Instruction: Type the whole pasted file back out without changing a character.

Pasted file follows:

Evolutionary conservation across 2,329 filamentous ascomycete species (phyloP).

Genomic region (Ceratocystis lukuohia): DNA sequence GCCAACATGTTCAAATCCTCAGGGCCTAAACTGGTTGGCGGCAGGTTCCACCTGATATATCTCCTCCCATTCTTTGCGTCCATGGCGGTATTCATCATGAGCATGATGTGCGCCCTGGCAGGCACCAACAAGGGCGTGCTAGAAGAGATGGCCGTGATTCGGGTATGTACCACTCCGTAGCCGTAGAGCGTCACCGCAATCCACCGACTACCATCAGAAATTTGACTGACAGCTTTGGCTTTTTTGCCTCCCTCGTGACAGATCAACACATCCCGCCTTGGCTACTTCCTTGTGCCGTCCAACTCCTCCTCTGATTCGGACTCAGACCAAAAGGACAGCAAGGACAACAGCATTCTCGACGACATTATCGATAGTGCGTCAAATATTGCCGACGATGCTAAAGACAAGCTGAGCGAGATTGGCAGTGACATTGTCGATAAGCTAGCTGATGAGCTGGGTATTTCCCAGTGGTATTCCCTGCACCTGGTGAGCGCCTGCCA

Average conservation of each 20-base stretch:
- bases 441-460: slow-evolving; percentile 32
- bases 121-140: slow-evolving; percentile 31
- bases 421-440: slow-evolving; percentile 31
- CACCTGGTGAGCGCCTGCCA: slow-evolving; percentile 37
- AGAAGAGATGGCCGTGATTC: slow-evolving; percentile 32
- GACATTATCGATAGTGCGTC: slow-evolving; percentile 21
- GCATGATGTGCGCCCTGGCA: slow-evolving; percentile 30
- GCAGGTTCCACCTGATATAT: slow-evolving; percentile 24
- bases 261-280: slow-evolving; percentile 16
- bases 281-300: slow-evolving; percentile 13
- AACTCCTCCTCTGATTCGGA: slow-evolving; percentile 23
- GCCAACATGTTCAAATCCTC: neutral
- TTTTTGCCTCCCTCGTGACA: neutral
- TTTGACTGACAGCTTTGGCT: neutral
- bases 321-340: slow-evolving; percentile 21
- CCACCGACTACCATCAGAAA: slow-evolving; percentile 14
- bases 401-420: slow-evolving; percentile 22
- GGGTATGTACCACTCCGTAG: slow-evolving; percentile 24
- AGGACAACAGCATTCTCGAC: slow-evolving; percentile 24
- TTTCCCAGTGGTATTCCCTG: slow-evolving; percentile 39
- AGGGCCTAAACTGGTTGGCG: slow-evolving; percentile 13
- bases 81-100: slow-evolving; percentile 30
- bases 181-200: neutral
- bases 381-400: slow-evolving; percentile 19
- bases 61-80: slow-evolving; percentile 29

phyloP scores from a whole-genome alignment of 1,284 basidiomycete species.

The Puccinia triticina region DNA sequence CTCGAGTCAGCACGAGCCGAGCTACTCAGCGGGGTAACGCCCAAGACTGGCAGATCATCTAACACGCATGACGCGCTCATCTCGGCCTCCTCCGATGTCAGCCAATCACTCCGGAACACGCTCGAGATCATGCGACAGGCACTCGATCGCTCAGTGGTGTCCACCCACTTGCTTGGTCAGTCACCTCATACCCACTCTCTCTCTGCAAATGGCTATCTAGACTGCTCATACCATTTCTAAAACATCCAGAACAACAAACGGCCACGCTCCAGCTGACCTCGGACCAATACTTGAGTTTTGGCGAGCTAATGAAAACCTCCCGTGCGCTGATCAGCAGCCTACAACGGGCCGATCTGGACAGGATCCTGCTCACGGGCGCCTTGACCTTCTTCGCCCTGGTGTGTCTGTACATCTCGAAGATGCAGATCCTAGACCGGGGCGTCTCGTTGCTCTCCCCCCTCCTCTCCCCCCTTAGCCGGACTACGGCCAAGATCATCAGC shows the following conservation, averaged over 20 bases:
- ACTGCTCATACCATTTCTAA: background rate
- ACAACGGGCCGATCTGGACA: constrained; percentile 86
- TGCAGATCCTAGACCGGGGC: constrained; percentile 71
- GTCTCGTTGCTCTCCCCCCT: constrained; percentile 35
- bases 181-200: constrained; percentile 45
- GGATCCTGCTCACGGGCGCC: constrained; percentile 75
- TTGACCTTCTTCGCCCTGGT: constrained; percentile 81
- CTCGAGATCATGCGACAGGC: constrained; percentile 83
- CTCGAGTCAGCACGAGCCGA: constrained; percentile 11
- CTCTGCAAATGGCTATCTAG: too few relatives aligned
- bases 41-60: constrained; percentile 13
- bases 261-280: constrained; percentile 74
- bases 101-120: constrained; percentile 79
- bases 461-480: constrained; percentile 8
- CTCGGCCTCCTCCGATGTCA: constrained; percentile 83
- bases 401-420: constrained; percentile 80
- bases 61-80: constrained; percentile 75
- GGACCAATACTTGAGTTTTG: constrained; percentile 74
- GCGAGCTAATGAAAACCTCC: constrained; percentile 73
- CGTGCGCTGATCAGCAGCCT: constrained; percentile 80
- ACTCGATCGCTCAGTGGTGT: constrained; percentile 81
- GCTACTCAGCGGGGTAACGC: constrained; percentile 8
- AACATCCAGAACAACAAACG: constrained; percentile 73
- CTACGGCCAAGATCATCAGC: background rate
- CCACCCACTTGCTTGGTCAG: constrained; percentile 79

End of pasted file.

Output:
Evolutionary conservation across 2,329 filamentous ascomycete species (phyloP).

Genomic region (Ceratocystis lukuohia): DNA sequence GCCAACATGTTCAAATCCTCAGGGCCTAAACTGGTTGGCGGCAGGTTCCACCTGATATATCTCCTCCCATTCTTTGCGTCCATGGCGGTATTCATCATGAGCATGATGTGCGCCCTGGCAGGCACCAACAAGGGCGTGCTAGAAGAGATGGCCGTGATTCGGGTATGTACCACTCCGTAGCCGTAGAGCGTCACCGCAATCCACCGACTACCATCAGAAATTTGACTGACAGCTTTGGCTTTTTTGCCTCCCTCGTGACAGATCAACACATCCCGCCTTGGCTACTTCCTTGTGCCGTCCAACTCCTCCTCTGATTCGGACTCAGACCAAAAGGACAGCAAGGACAACAGCATTCTCGACGACATTATCGATAGTGCGTCAAATATTGCCGACGATGCTAAAGACAAGCTGAGCGAGATTGGCAGTGACATTGTCGATAAGCTAGCTGATGAGCTGGGTATTTCCCAGTGGTATTCCCTGCACCTGGTGAGCGCCTGCCA

Average conservation of each 20-base stretch:
- bases 441-460: slow-evolving; percentile 32
- bases 121-140: slow-evolving; percentile 31
- bases 421-440: slow-evolving; percentile 31
- CACCTGGTGAGCGCCTGCCA: slow-evolving; percentile 37
- AGAAGAGATGGCCGTGATTC: slow-evolving; percentile 32
- GACATTATCGATAGTGCGTC: slow-evolving; percentile 21
- GCATGATGTGCGCCCTGGCA: slow-evolving; percentile 30
- GCAGGTTCCACCTGATATAT: slow-evolving; percentile 24
- bases 261-280: slow-evolving; percentile 16
- bases 281-300: slow-evolving; percentile 13
- AACTCCTCCTCTGATTCGGA: slow-evolving; percentile 23
- GCCAACATGTTCAAATCCTC: neutral
- TTTTTGCCTCCCTCGTGACA: neutral
- TTTGACTGACAGCTTTGGCT: neutral
- bases 321-340: slow-evolving; percentile 21
- CCACCGACTACCATCAGAAA: slow-evolving; percentile 14
- bases 401-420: slow-evolving; percentile 22
- GGGTATGTACCACTCCGTAG: slow-evolving; percentile 24
- AGGACAACAGCATTCTCGAC: slow-evolving; percentile 24
- TTTCCCAGTGGTATTCCCTG: slow-evolving; percentile 39
- AGGGCCTAAACTGGTTGGCG: slow-evolving; percentile 13
- bases 81-100: slow-evolving; percentile 30
- bases 181-200: neutral
- bases 381-400: slow-evolving; percentile 19
- bases 61-80: slow-evolving; percentile 29

phyloP scores from a whole-genome alignment of 1,284 basidiomycete species.

The Puccinia triticina region DNA sequence CTCGAGTCAGCACGAGCCGAGCTACTCAGCGGGGTAACGCCCAAGACTGGCAGATCATCTAACACGCATGACGCGCTCATCTCGGCCTCCTCCGATGTCAGCCAATCACTCCGGAACACGCTCGAGATCATGCGACAGGCACTCGATCGCTCAGTGGTGTCCACCCACTTGCTTGGTCAGTCACCTCATACCCACTCTCTCTCTGCAAATGGCTATCTAGACTGCTCATACCATTTCTAAAACATCCAGAACAACAAACGGCCACGCTCCAGCTGACCTCGGACCAATACTTGAGTTTTGGCGAGCTAATGAAAACCTCCCGTGCGCTGATCAGCAGCCTACAACGGGCCGATCTGGACAGGATCCTGCTCACGGGCGCCTTGACCTTCTTCGCCCTGGTGTGTCTGTACATCTCGAAGATGCAGATCCTAGACCGGGGCGTCTCGTTGCTCTCCCCCCTCCTCTCCCCCCTTAGCCGGACTACGGCCAAGATCATCAGC shows the following conservation, averaged over 20 bases:
- ACTGCTCATACCATTTCTAA: background rate
- ACAACGGGCCGATCTGGACA: constrained; percentile 86
- TGCAGATCCTAGACCGGGGC: constrained; percentile 71
- GTCTCGTTGCTCTCCCCCCT: constrained; percentile 35
- bases 181-200: constrained; percentile 45
- GGATCCTGCTCACGGGCGCC: constrained; percentile 75
- TTGACCTTCTTCGCCCTGGT: constrained; percentile 81
- CTCGAGATCATGCGACAGGC: constrained; percentile 83
- CTCGAGTCAGCACGAGCCGA: constrained; percentile 11
- CTCTGCAAATGGCTATCTAG: too few relatives aligned
- bases 41-60: constrained; percentile 13
- bases 261-280: constrained; percentile 74
- bases 101-120: constrained; percentile 79
- bases 461-480: constrained; percentile 8
- CTCGGCCTCCTCCGATGTCA: constrained; percentile 83
- bases 401-420: constrained; percentile 80
- bases 61-80: constrained; percentile 75
- GGACCAATACTTGAGTTTTG: constrained; percentile 74
- GCGAGCTAATGAAAACCTCC: constrained; percentile 73
- CGTGCGCTGATCAGCAGCCT: constrained; percentile 80
- ACTCGATCGCTCAGTGGTGT: constrained; percentile 81
- GCTACTCAGCGGGGTAACGC: constrained; percentile 8
- AACATCCAGAACAACAAACG: constrained; percentile 73
- CTACGGCCAAGATCATCAGC: background rate
- CCACCCACTTGCTTGGTCAG: constrained; percentile 79